1. Evaluate Early: When you take on the role of change leader, evaluate early in your role. Evaluate the organization and team you are responsible for. Evaluate how they are doing in accomplishing stated purposes and goals, and whether those are even the appropriate goals and purposes to have. Leaders who wait to evaluate until they have been in the role for a while tend to become blind to things that need to be changed. It is amazing how quickly we get comfortable with how things are and then lose our ability to see critically. You will see things more clearly if you evaluate early, even though the change may be a while in coming.

Ask people to speak into your evaluation. As a pastor, you may want to do a congregational assessment so you can learn what the present reality is. In one church I got into trouble because I assumed too much. I was used to doing things a certain way and didn’t even consider that the church may have done things differently than I was used to. I ended up making more changes early without even knowing it, because of course, I was new to the church and had no idea how they did things in the past. Assessment may help prevent you from attempting to implement unnecessary and potentially harmful changes.

2. Pray First: Pray about the changes you believe need to be made. If you are trying to change things in a church, you want to make sure you are on track with what God has planned and that can only happen if you are listening carefully. Invite your leadership and other prayer warriors to join you in praying for wisdom and clear direction from God.

3. Love Deeply: Make your first priority to love the people experiencing the changes you will implement. Do anything and everything you can to show them you want to get to know them. Show them you want to get to know their history. Ask questions about who they are and what they care about. Celebrate together when things go well.

Loving people deeply can contribute to change being accepted because they have accepted you.  Show them that you want to put them first, but you want the best for them and that is why you are making changes.

4. Share Goals Carefully: Work with the leadership to get a sense of where changes should be made and even some of what the changes would look like. Have a goal in mind but don’t share it with too many people at first. If people hear about all you want to change at the beginning, they may be overwhelmed and not give you opportunity to change anything. This isn’t about deceiving people but about having time to build on small wins before sharing some of the bigger changes to come.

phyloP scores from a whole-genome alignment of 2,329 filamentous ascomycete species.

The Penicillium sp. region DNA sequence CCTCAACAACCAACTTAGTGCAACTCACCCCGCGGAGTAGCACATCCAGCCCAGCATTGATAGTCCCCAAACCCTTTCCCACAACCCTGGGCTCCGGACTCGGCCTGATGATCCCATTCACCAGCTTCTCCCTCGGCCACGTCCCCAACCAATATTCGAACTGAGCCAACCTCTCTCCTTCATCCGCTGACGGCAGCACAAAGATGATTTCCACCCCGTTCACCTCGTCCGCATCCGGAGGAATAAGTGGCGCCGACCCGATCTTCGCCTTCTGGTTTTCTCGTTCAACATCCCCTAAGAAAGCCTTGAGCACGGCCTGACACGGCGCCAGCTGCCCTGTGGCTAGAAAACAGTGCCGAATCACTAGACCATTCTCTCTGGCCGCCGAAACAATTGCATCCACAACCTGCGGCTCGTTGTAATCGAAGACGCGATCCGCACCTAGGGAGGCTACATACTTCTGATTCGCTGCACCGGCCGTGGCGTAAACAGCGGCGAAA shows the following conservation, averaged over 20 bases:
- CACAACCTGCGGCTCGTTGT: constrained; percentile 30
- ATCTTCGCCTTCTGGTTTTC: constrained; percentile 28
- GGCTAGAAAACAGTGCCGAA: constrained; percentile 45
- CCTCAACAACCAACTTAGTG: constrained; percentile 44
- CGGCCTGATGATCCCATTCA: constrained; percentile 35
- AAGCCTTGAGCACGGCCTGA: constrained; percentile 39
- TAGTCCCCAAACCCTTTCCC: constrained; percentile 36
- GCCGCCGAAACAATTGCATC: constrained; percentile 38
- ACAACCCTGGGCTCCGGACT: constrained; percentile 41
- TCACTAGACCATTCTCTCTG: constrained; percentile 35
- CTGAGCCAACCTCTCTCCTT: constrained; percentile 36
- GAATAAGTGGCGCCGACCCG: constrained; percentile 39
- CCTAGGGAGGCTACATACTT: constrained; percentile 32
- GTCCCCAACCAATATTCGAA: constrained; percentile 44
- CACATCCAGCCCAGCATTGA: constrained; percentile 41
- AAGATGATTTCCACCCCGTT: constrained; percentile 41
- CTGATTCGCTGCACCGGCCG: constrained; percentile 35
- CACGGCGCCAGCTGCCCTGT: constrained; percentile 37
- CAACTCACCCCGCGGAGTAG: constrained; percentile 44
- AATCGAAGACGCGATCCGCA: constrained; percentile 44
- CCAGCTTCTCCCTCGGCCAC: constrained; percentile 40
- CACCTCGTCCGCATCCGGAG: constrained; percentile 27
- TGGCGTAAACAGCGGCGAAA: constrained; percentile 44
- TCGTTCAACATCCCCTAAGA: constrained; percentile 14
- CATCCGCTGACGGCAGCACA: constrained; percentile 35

5. Build a Team: Work especially closely with those who want changes and will champion them for you. Help them introduce the changes so they don’t just come from the leader but from a larger team. Make sure you are all on the same page, having worked through the process of evaluating and planning for change together.

6. Begin Small: Start with a few small changes. Ask your team to help you figure out a few small things that could be changed. Invite them into the process of thinking through how that change would look. You might begin some of the changes by suggesting: “Let’s try this for a short period of time.” People are more willing to accept change if they know there is an end to it, or that it is not set in stone.

7. Evaluate Changes Honestly: Once you have changed something, evaluate it honestly. Evaluate how it went and decide if it should stay, and stay as is, or stay with some changes. Don’t assume it went well just because it was your idea. Invite the appropriate people into the evaluation so you can honestly determine if the change is good or not.

8. Communicate Clearly: Be very clear with all those affected. Inform them of what is being changed and why, as well as how the change will help improve things. If it is a change that will be noticed by all those in your organization then invite the whole organization into the evaluation. If it is only a certain department, then invite that department into the process. Once the evaluation process is complete, clearly communicate if it will stay, why, and what adjustments may be made.

9. Build on Wins: After a few smaller wins you will be able to make slightly larger changes. You can slowly build momentum on the changes that go well. If there is a change that is not adapted, don’t see it as a failure but as a means of developing credibility with your team as well as with those hesitant to make changes. If they realize you want the best and are not just forcing changes through, they may be quicker to accept the next “trial change”.

10. Develop Patience and Perseverance: Don’t give up if a few changes are not accepted. Be patient and persevere for the long term. The longer you are part of a church, the more likely you will be able to increase the rate of change. This will be because people get to know you and trust you. It will also be because over time there will be more people who started attending the church after you came, so they chose the church aware of who you are and how you lead and the changes you are making.

It is not easy to be a change leader. You will face opposition. Hopefully, if you move at a slow steady pace, you will face less of it and begin to build on your wins. Hang in there for the long haul. And trust God to give you wisdom and guide you as you look to Him.

Keep looking up,

Andy Wiebe

Pastors Are Staying Longer